Top 7 Popular Lucky Charms (Engimono) In Japan

In your country, what usually symbolizes luck? Are there items or dishes that are supposed to bring good luck? In many countries and cultures, it is customary to eat a dish, always carry or use an object, or even perform a ritual in the hope that luck will knock on the door. Today, although many people no longer believe in the “miracles” of these customs, there are still many people who put a lot of faith in such luck.
1. Maneki Neko Cat

“Maneki” means to greet or wave, and “Neko” means cat. The cat Maneki Neko (bridge cat talent) is probably the small souvenir you’ve ever seen sold in Asian markets. This beckoning cat is made of porcelain, plastic, or perhaps metal, often seen at the entrance of shops. Their colors are also varied: gold, red, white, and black, and they also come in many poses. Each color and each posture has a different meaning, for example, the golden color symbolizes wealth and wealth; black minus love, brings peace.

You can see the Maneki Neko (bridge cat) raising his left or right leg. The right foot invites money and business, the left foot invites customers and expands relationships. There is also a theory that every paw is good for business, but the cat with its left paw is often used in play places like geisha (brothel) or restaurant. Next time you come across a talented cat, pay attention to which foot she is raising.

2. Daruma Doll
Daruma dolls often have red tones, with a male face with bushy eyebrows and mustaches, which are also considered lucky charms in Japan. They are made from paper or porcelain, which is conceived to bring good fortune, predestination, and power. Daruma dolls can be found in five main colors, each expressing a different purpose. For example, red daruma brings good luck, white daruma pray for predestination and harmony, golden daruma pray for wealth.
3. The Omamori
Omamori is a talisman wrapped in Japanese silk. Inside is a wooden card or piece of paper with prayer notes. “Mamoru” in Japanese means “protect”, so the literal meaning of “omamori” is “protection”. We can see omamori of all colors and shapes in most temples. They are said to bring good fortune, and there are also many different types of omamori, pray for luck, luck in many situations and territories. It is also believed that the cloth once opened will not be sacred anymore so it will never be opened.
4. Koi Fish

Carp, or koi fish, is an important symbol of much admiration in Japan. Colorful koi fishes can be found swimming in rivers and lakes near temples and shrines, like in Ueno Park. People perceive these beautiful fish as symbolizing good fortune, happiness, and health. The koi can swim upstream, so it is also considered a symbol of courage and intense will.

Images of koi fish often appear on men’s kimonos and during the feast of boys called “Tano no Sekku” held on 5/5 every year, families with boys are hanging “koinobori” ( koi fish flag) in front of the house. If you are in Japan around the end of April, you will definitely see this beautiful koinobori as a wish for good luck and health to the boys in the family.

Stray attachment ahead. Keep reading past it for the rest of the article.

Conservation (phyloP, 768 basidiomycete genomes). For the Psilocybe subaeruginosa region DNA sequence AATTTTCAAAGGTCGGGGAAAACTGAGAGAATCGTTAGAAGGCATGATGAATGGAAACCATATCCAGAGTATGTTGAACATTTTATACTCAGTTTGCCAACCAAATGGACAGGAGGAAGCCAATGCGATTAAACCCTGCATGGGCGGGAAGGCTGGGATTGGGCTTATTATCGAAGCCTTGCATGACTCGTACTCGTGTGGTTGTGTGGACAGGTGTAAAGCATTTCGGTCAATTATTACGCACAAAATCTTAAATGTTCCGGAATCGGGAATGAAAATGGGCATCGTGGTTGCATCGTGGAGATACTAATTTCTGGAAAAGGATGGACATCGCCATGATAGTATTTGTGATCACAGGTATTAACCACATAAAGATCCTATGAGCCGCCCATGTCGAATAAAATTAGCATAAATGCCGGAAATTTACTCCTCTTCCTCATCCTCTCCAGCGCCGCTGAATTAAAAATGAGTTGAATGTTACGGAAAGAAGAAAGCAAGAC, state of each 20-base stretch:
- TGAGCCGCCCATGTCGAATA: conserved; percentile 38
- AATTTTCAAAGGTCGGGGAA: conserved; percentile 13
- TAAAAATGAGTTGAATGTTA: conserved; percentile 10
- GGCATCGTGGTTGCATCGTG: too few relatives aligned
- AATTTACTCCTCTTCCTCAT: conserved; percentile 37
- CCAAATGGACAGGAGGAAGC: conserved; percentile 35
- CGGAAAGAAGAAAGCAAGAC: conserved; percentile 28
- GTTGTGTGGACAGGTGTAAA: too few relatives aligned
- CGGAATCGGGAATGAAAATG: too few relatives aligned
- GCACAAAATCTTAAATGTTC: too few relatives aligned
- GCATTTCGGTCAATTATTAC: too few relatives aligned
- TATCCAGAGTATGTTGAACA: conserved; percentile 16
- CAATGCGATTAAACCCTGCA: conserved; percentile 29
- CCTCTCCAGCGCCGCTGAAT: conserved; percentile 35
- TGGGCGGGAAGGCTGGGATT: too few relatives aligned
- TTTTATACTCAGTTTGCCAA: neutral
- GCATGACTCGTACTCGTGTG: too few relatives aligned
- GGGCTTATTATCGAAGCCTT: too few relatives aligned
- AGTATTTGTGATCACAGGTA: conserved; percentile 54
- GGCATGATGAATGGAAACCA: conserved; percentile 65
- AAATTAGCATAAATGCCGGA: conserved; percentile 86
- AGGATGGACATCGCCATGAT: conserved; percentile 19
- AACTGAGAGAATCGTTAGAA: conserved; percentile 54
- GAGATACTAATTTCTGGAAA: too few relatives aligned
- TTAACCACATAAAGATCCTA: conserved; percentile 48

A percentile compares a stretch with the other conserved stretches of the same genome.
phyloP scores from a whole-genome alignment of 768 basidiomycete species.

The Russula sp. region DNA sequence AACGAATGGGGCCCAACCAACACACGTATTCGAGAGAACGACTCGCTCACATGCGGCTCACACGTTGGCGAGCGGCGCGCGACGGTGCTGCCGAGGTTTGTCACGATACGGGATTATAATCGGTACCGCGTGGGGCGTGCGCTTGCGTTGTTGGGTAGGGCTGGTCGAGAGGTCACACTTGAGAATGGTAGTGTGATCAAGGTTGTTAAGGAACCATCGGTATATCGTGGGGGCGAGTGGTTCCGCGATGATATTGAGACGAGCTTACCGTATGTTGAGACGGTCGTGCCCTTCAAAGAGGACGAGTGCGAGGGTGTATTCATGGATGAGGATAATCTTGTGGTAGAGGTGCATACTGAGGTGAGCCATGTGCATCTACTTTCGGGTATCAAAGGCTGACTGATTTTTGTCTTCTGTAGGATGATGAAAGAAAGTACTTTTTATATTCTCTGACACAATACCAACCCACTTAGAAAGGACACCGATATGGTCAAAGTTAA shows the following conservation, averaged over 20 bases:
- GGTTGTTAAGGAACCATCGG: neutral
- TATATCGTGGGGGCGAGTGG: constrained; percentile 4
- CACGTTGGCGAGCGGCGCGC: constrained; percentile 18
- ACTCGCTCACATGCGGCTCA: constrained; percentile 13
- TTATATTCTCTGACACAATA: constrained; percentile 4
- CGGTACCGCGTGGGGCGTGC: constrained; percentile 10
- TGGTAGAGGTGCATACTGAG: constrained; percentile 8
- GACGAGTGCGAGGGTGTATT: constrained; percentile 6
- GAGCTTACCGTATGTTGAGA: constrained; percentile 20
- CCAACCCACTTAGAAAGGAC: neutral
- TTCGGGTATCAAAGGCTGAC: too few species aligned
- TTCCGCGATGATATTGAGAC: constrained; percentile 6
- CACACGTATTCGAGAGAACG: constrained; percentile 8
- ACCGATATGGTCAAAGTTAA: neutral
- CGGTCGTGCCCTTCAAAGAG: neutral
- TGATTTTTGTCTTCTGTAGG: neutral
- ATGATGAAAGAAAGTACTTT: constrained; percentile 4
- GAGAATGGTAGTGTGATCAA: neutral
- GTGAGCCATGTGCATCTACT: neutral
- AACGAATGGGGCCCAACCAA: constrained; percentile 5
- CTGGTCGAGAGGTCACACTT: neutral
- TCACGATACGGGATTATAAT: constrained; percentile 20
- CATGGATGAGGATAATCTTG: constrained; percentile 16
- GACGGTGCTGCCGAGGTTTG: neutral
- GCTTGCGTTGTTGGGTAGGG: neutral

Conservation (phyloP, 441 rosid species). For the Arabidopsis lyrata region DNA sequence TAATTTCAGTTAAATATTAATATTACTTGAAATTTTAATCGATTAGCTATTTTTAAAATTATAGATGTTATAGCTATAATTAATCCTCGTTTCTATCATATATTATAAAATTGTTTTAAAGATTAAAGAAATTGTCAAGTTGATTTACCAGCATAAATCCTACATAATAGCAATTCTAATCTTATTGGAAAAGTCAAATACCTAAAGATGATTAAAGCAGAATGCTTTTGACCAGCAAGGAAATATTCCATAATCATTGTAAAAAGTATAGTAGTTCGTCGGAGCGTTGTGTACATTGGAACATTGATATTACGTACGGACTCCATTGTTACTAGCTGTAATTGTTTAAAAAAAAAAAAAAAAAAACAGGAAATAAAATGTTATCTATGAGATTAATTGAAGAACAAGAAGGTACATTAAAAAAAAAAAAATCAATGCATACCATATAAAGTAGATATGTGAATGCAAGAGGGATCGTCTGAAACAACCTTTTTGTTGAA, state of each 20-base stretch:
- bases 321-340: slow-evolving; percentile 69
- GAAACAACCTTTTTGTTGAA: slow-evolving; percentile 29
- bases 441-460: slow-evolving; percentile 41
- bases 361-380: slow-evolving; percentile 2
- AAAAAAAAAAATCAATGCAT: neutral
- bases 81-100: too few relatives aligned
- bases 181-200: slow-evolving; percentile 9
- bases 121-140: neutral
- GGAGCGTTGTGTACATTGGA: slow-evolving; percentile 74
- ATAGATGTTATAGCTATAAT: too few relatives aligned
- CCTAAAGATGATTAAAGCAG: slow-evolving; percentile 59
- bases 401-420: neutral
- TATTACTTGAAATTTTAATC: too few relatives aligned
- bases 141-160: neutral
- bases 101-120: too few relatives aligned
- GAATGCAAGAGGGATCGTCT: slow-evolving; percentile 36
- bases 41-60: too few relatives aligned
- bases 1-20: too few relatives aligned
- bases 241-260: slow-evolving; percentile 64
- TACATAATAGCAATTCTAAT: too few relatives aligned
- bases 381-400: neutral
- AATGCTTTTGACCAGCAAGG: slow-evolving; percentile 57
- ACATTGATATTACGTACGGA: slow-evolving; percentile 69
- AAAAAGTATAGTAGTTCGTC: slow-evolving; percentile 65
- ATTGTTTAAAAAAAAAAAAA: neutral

Koi Pond by Howard Robinson (400 Piece Wooden Jigsaw Puzzle) | Nautilus Puzzles - Wooden Jigsaw Puzzles For Adults
5. The Craine
The crane, or “tsuru” in Japanese, appears in most Japanese paintings and is another type of Japanese charm. They are often associated with New Year and marriage. Kimonos worn in traditional wedding ceremonies often embroider paintings or cranes. Another common perception is that if you fold 1,000 paper cranes, your wish will come true.
Paper Crane Backdrop - Andrew Brannan Photography | PapaKåta Sperry Tent | Prior…
6. Daikokuten
Daikokuten is considered to be a god of prosperity in Hinduism and Buddhism. Daikokuten statues, regardless of their size, are often displayed in homes and shops and are believed to be rich and blessed. Daikokuten is also one of the seven Gods in Japanese opinion.
7. Matsu
Matsu, or pine, is grown in many Japanese gardens. Pine is a year-round green tree, able to survive even in the harshest climates, so people think it symbolizes fortune and longevity. During Tet, people use pine, bamboo and apricot to make “kadomatsu”, decorations at the door, office, and temple to welcome the new year. These are trees that bring good fortune according to Japanese beliefs.
The list above lists the 7 most popular lucky charms, but still has nothing to compare with the countless items that the Japanese concept will bring good luck. In addition to the list above, we can also mention here peony, cherry blossoms, and many other lucky symbols. If you happen to meet a geisha and have her give you a piece of paper or a small sticker, don’t hesitate to take it because you may not know it will be good if you keep it in your wallet. Even if you are not superstitious, following the above methods will not lose anything, and if luck comes to knock on the door, do not forget to thank the charm. Depending on the concept of each locality, this item is said to be more sacred than the other item, but there are some things, such as the cat Maneki Neko, that are so popular in the world.

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